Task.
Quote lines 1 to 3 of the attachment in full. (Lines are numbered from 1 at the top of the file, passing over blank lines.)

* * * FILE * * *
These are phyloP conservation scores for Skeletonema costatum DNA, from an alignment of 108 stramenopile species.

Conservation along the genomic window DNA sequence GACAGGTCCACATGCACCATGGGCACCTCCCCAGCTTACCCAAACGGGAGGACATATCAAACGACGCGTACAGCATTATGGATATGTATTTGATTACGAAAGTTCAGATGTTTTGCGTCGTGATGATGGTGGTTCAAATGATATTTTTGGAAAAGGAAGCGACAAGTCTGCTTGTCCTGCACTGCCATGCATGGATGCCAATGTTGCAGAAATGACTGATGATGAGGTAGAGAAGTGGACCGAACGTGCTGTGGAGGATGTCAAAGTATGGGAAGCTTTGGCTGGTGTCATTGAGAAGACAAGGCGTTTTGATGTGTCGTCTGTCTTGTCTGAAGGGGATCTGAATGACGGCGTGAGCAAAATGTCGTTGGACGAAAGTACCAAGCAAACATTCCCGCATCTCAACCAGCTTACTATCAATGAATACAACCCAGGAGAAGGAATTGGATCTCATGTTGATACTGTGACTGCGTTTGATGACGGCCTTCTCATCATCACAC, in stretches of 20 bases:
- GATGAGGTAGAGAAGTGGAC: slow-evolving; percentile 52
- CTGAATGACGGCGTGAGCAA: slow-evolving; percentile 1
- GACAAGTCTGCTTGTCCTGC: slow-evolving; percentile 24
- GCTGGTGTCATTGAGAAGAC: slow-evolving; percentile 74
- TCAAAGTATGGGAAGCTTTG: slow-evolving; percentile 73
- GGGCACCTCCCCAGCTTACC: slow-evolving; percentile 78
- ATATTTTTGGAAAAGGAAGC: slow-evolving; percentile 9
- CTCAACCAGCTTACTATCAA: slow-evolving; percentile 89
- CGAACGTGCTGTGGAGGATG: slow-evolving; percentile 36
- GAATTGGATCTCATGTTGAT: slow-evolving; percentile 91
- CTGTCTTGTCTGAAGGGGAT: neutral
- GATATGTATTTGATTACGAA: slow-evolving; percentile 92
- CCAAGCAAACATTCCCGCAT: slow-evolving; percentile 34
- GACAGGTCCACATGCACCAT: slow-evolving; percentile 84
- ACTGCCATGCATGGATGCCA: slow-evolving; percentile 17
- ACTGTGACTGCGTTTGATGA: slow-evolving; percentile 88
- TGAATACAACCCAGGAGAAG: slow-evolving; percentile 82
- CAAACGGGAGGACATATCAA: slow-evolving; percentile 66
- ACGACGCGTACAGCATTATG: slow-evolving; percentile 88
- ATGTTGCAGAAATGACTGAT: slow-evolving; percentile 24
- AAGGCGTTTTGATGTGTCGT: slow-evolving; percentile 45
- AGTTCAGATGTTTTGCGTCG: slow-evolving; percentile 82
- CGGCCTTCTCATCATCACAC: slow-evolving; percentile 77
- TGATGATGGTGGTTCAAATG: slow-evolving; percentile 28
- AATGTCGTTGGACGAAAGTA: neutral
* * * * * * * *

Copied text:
These are phyloP conservation scores for Skeletonema costatum DNA, from an alignment of 108 stramenopile species.

Conservation along the genomic window DNA sequence GACAGGTCCACATGCACCATGGGCACCTCCCCAGCTTACCCAAACGGGAGGACATATCAAACGACGCGTACAGCATTATGGATATGTATTTGATTACGAAAGTTCAGATGTTTTGCGTCGTGATGATGGTGGTTCAAATGATATTTTTGGAAAAGGAAGCGACAAGTCTGCTTGTCCTGCACTGCCATGCATGGATGCCAATGTTGCAGAAATGACTGATGATGAGGTAGAGAAGTGGACCGAACGTGCTGTGGAGGATGTCAAAGTATGGGAAGCTTTGGCTGGTGTCATTGAGAAGACAAGGCGTTTTGATGTGTCGTCTGTCTTGTCTGAAGGGGATCTGAATGACGGCGTGAGCAAAATGTCGTTGGACGAAAGTACCAAGCAAACATTCCCGCATCTCAACCAGCTTACTATCAATGAATACAACCCAGGAGAAGGAATTGGATCTCATGTTGATACTGTGACTGCGTTTGATGACGGCCTTCTCATCATCACAC, in stretches of 20 bases:
- GATGAGGTAGAGAAGTGGAC: slow-evolving; percentile 52